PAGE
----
TCI Network
20 November 2017

This monthly selection of articles has been carried out by Philippe Gugler and Damiano Lepori, the Center for Competitiveness, University of Fribourg.

The entire selection, carried out since 2013, can be consulted on the academic articles page of our web.

 

The visible hand of cluster policy makers: An analysis of Aerospace Valley (2006-2015) using a place-based network methodology

By: D. Lucena Piquero, J. Vicente. Utrecht University, Papers in Evolutionary Economic Geography No. 17.23, 2017.

Abstract: “The paper focuses on cluster policies with particular attention to the role of R&D collaborative incentives in the structuring of knowledge networks in clusters. We disentangle the main network failures in regional innovation systems, and discuss the selection procedures designed by policy makers to enhance the production of innovation outputs. We draw evidence from the French Aerospace Valley cluster from 2006 to 2015. The empirical analysis relies on a dataset of 248 granted research consortia, from which we build 4-cohorts knowledge networks enable us evidencing the evolving structural properties of the cluster over time. We suggest avoiding the bias and limitations of 1 and 2-mode network analysis by developing an original place- based network methodology that emphasizes on structural equivalence and groups behaviors. We discuss the results focusing on the convergence degree between the network statistical findings and the policy makers’ objectives. Finally, the methodology allows us identifying who are the agents of the structural and technological changes observed during the period.” [ABSTRACT FROM AUTHORS]

Cluster-internal and external drivers of cluster renewal: evidence from two German agricultural engineering case studies

By: D. Santner. European Planning Studies, DOI: 10.1080/09654313.2017.1385730, 2017.

Abstract: “The question on how regional clusters renew themselves and start a new cycle of prosperity is of vital interest for affected companies, politicians and regions. Recently, the idea of renewing clusters has been conceptualized within the cluster life cycle (CLC) literature. CLC approaches generally assume that cluster renewal is widely driven cluster-internally through agent capability building processes and the systemic utilization of novelty. Critique from other authors highlights the neglected role of the external environment in the CLC literature. This article sheds light on renewal processes in two German agricultural engineering clusters. It is shown that in the case of a farm trailer cluster renewal can be widely explained cluster-internally, while in the case of a stable technology cluster that diversified into the field of biogas technology, internal factors played a less significant role and much of the development was driven externally by political decisions on the national level. Possible explanations for diverging roles of cluster-internal and external factors lie in the differences in the stage of the novel technologies’ development and the complexity of the novel technology.” [ABSTRACT FROM AUTHOR]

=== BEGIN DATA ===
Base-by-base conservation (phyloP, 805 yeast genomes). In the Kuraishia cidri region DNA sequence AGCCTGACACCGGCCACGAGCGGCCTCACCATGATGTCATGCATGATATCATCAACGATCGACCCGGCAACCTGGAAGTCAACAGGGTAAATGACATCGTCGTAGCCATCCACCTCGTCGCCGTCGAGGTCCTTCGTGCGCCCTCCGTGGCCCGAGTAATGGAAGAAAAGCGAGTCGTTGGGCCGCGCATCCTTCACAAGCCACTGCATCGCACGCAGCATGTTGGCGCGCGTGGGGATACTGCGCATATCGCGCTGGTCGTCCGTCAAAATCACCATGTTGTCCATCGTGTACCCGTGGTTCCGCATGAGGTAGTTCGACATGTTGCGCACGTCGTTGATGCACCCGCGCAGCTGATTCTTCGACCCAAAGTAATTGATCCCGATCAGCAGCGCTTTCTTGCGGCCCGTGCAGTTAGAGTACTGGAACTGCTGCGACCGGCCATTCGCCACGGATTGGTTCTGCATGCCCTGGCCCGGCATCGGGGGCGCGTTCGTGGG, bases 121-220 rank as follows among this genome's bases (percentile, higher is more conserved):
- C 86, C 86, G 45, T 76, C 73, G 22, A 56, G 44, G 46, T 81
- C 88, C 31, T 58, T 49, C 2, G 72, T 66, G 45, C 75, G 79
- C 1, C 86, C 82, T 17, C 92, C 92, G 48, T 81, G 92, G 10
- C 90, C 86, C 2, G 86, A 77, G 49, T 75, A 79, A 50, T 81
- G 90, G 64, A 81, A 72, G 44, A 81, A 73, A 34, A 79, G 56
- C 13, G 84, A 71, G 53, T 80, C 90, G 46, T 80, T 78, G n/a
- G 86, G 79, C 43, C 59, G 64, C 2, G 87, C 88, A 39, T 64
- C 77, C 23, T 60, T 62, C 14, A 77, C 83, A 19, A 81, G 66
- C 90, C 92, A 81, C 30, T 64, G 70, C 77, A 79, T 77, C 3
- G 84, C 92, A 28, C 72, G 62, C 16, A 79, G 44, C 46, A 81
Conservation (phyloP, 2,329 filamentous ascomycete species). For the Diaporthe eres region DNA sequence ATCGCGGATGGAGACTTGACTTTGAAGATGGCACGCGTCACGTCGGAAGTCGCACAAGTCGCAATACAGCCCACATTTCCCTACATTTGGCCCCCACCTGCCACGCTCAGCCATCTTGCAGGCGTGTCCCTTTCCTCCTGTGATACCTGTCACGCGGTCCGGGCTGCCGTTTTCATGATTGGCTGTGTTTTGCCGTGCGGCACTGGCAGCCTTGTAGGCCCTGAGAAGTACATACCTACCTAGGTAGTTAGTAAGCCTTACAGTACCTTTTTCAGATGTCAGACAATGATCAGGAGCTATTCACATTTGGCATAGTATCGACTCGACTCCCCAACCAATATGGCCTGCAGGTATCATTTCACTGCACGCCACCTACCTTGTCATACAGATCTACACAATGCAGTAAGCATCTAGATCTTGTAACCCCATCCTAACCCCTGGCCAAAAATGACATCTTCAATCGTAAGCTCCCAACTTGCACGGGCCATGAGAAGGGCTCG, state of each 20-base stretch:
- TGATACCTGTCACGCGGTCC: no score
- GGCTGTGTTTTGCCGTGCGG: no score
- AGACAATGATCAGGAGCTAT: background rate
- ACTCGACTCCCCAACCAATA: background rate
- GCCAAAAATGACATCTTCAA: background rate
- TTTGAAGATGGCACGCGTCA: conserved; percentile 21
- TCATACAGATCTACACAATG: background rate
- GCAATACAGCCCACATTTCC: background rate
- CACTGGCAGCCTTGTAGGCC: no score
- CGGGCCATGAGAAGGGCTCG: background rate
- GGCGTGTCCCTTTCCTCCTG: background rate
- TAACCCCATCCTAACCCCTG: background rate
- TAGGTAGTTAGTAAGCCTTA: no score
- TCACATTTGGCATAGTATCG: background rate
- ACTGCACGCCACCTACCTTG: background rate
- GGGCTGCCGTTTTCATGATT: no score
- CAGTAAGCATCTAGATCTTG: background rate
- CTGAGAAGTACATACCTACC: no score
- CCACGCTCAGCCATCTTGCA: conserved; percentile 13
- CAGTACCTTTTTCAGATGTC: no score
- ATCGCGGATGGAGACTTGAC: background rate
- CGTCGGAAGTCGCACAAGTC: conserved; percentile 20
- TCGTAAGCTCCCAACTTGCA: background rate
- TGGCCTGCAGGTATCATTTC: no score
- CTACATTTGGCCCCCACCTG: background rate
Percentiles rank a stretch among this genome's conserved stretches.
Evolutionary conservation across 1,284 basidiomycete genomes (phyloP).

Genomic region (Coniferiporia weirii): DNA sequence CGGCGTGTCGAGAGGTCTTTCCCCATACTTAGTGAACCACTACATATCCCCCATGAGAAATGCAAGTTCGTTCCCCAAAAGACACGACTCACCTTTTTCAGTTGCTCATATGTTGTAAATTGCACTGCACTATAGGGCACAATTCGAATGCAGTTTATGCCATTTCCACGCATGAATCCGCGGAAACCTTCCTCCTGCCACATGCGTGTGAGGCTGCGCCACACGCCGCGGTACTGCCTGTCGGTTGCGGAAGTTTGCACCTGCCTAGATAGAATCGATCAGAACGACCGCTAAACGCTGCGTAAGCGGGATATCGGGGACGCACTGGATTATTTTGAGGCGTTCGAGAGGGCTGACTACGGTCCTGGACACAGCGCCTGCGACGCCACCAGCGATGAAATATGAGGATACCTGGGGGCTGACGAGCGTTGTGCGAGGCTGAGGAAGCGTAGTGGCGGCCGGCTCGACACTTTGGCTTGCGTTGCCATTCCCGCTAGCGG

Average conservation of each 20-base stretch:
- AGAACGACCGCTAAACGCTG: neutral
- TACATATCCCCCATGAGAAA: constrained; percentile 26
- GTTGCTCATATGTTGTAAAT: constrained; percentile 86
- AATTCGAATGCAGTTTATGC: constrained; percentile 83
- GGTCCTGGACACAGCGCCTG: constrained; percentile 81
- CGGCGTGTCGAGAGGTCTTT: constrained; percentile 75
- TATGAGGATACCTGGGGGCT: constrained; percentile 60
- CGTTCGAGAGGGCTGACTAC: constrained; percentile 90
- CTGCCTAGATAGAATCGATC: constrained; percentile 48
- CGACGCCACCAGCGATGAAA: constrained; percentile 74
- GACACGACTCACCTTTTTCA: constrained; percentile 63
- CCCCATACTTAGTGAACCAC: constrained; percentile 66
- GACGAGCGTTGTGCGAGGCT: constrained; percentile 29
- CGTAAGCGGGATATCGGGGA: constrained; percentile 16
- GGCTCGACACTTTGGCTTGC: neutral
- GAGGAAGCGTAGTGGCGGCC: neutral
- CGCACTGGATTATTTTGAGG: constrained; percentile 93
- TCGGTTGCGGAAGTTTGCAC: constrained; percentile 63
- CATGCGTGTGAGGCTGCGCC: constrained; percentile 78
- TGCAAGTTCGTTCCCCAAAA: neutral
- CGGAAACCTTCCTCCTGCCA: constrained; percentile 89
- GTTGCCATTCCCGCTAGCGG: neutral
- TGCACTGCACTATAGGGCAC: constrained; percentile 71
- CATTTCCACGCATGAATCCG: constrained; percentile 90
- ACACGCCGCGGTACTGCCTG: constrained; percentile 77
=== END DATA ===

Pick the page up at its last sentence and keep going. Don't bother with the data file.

Logistics Centers and Agglomeration Economies: Logistics Clusters or Co-located Logistics Activities? The French Case

By: N. Bounie, C. Blanquart. Elsevier, World Conference on Transport Research, 2016.

Abstract: “This paper is concerned with the topic of clusters, which are concentrations of activities which provide their members with beneficial market and technological effects. In order to enrich debate on this issue, we shall focus here on a particular type of concentration (logistics) which differs from others in that it is both specific in nature and managed. In order to analyze the concentrations in question, which we shall refer to as logistics centers, statistical analysis of 733 logistics establishments is performed, some of which are located in such centers, others outside. The results of the analysis show that this form of concentration has impacts which contradict those reported in the literature on clusters, as our statistical results show that these logistics centers do not have beneficial effects for the firms located in them.” [ABSTRACT FROM AUTHORS]

Managing local supplier networks: conflict or compromise?

By: M. Mathews. Regional Studies, DOI: 10.1080/00343404.2017.1360479, 2017.

Abstract: “This paper examines conflict management in small firm networks. Informal conflict management strategies used in exchange relationships are identified and analysed. In-depth, semi-structured interviews with 22 small and medium- sized enterprise managers in an industrial district in the south-east of France are analysed. Results point to managers adopting accommodating behaviours in conflicts with clients and compromising and collaborative strategies with local partners. This research reveals the mobilization of local norms in the management of conflicts and also contributes to research concerning coopetition and the possibility that managers of small firms may both separate and integrate coopetition activities.” [ABSTRACT FROM AUTHOR]

Industry in Britain – An Atlas

By: S. Bernick, R. Davies, A. Valero. Center for Economic Performance, Special Paper No. 34, 2017.